On Being an Atheist

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The purpose of the paper is to answer several questions arising from an article by H. J. McCloskey entitled “On Being an Atheist”.
McCloskey makes the claim that he is reminding fellow atheist why they believe there is no God. He claims that the traditional proofs have no merit. I believe the sheer magnitude and complexity of the world we live in is strong evidence of an intelligent designer and creator. Only an intelligent creator could form a world where the air that we breathe is part of such a complex system. We also live in a world that has morals, which points to a morally perfect Being that we model our lives and society by. The Cosmological, Teleological and Moral arguments create a cumulative case for why God exist. God’s
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Had the universe been created differently, the evolutionary process that McCloskey asserts could not have been achieved.
The Cosmological Argument strives to give us a view of God’s impact on the universe as a whole. Early Greek philosophers discounted creation because it violated the law of nature that states “out of nothing nothing comes”. Peter Kreeft and Ronald Tacelli respond to this statement as follows: (1) It is indeed a law of nature, but the laws of nature cannot be expected to bind the transcendent Creator of nature. (2)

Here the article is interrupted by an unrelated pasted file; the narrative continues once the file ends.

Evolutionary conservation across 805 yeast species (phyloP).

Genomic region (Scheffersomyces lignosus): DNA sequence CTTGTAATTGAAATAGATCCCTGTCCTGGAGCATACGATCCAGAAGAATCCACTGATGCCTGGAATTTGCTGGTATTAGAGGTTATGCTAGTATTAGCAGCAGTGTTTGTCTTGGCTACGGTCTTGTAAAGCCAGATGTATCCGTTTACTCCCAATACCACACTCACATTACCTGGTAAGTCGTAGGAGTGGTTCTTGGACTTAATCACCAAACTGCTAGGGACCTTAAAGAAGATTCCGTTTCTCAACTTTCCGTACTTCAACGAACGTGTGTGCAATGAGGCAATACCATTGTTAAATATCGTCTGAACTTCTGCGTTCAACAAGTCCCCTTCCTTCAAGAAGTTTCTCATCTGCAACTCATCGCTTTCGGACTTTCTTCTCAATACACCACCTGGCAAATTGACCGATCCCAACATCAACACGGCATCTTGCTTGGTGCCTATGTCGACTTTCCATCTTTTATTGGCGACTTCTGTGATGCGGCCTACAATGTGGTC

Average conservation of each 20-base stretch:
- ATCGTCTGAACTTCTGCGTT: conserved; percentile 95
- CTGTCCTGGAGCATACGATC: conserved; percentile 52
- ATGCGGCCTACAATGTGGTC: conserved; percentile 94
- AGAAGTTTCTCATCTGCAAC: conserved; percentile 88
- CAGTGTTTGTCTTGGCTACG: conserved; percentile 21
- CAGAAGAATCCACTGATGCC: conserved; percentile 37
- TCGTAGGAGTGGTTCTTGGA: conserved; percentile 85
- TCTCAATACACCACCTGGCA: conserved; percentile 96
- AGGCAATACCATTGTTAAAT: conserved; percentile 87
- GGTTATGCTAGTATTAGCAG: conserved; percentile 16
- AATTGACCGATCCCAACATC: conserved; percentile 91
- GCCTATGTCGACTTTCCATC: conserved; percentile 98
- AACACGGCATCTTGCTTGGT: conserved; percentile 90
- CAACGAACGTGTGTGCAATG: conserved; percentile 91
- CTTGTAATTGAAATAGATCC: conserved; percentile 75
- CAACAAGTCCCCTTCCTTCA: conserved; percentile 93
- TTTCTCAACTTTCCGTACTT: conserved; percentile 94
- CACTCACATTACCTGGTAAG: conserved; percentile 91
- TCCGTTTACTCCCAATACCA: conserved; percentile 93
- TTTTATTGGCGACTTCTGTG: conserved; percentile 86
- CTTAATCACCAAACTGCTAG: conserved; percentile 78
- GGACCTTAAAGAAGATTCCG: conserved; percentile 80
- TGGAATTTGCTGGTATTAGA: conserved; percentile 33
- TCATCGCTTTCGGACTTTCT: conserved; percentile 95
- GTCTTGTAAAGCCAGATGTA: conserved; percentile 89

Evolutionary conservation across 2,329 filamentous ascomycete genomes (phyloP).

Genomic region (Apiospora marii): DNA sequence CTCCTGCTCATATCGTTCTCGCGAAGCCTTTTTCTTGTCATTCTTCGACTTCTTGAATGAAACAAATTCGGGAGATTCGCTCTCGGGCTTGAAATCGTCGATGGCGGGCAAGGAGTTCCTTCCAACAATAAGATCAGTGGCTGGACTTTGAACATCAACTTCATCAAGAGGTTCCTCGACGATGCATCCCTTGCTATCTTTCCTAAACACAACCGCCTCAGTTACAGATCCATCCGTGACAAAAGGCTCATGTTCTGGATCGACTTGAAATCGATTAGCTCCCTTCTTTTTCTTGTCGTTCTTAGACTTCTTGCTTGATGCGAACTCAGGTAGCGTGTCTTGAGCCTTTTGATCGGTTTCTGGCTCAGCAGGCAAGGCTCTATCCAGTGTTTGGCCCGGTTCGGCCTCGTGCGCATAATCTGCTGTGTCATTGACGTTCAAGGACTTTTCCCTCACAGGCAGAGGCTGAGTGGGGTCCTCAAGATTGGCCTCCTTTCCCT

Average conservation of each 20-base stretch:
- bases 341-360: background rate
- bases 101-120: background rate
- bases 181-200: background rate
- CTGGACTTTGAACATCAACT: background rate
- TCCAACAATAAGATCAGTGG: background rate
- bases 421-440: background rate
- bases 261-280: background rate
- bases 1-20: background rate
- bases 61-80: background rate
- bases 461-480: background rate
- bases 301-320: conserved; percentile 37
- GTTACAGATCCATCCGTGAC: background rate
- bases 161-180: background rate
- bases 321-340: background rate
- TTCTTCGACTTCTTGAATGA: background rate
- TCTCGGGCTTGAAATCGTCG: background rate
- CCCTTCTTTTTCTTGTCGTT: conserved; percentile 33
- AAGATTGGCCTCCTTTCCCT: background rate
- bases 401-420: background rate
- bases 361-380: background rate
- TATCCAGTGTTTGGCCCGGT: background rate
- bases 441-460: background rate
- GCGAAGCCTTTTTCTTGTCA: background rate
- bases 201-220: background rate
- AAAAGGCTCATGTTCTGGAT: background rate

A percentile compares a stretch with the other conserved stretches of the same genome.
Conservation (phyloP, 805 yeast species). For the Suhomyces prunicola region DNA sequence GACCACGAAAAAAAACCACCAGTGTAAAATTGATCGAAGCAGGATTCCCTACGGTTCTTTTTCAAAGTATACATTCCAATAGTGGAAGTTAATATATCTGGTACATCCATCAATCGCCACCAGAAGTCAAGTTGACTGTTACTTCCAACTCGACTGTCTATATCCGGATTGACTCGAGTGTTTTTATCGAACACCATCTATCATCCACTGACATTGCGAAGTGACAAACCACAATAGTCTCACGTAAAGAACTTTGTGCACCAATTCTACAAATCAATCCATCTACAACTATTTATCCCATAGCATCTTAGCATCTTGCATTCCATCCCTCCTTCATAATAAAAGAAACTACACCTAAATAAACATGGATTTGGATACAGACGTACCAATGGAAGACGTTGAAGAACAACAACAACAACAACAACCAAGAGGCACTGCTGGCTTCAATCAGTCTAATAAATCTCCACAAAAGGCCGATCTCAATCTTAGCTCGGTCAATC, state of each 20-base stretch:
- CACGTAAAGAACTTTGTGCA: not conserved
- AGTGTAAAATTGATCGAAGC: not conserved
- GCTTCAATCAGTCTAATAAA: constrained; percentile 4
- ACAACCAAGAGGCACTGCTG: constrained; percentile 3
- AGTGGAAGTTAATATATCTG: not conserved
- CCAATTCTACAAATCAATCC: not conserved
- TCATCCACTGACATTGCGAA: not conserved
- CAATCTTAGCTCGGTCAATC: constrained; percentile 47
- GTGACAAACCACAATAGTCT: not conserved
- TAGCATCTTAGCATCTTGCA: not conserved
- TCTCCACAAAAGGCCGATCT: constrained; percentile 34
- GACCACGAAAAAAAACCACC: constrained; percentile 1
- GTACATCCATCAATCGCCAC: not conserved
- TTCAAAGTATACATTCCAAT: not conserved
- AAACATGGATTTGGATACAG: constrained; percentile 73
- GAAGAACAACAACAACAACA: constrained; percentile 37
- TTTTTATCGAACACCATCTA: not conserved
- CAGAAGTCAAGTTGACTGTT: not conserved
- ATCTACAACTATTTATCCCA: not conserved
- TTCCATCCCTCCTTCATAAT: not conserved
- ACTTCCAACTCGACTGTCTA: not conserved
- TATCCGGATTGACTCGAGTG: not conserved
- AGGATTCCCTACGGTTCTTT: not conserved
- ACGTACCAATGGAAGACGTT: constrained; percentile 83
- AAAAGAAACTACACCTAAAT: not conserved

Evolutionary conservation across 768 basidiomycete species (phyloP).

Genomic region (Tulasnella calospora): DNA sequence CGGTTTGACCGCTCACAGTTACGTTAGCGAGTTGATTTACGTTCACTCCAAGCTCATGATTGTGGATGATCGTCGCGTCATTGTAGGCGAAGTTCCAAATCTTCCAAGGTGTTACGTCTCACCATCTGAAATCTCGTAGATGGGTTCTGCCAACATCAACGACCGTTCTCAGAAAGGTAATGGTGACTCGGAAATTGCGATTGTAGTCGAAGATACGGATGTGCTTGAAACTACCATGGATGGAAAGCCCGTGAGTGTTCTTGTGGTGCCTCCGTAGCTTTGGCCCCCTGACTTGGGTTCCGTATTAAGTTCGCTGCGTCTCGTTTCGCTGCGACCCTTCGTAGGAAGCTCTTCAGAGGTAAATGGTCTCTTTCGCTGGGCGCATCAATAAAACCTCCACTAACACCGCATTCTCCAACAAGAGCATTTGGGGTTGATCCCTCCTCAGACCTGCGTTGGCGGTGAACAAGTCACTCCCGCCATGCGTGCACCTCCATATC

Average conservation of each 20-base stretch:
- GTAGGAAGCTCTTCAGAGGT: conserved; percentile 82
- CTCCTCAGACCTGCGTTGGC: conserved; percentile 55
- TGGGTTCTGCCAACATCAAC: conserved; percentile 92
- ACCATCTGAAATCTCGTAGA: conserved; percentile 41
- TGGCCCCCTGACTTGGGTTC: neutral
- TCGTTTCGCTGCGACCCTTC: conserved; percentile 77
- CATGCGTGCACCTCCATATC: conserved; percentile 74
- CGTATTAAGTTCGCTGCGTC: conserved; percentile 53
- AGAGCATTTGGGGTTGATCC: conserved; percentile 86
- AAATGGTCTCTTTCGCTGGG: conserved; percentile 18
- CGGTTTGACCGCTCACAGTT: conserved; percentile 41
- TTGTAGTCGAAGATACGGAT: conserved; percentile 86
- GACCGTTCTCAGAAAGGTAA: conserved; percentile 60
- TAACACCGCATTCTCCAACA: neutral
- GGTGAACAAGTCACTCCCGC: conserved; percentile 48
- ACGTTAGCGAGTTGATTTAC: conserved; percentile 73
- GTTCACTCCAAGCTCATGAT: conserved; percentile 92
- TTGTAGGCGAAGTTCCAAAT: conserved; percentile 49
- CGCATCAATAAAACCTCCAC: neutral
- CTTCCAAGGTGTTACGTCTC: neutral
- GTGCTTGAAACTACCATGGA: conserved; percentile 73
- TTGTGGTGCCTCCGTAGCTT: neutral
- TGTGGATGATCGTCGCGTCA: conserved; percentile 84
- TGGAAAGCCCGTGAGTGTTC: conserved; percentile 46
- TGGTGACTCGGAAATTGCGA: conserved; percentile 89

The reason for this is that all of nature and all powers in nature are finite, but God is infinite: no finite power can produce the infinite change from nonbeing to being, but infinite power can. (3) The idea of God creating out of nothing is not irrational because it does not claim that anything ever popped into existence without an adequate cause. God did not pop into existence, and nature did have an adequate cause: God.(Keeeft & Tacelli pg. 105)
There is evil in the world and it is sometimes difficult to reconcile the evil we see around us with a loving God. McCloskey asserts that the most a theist could legitimately conclude is that “there is a supreme malevolent designer, or a supreme, well-intentioned, bungling or finite designer, who muddles along with the best of intentions and the most unhappy results”(pgs 64-65). God’s creation was good. The fall of man ushered evil into the universe. Kreeft and
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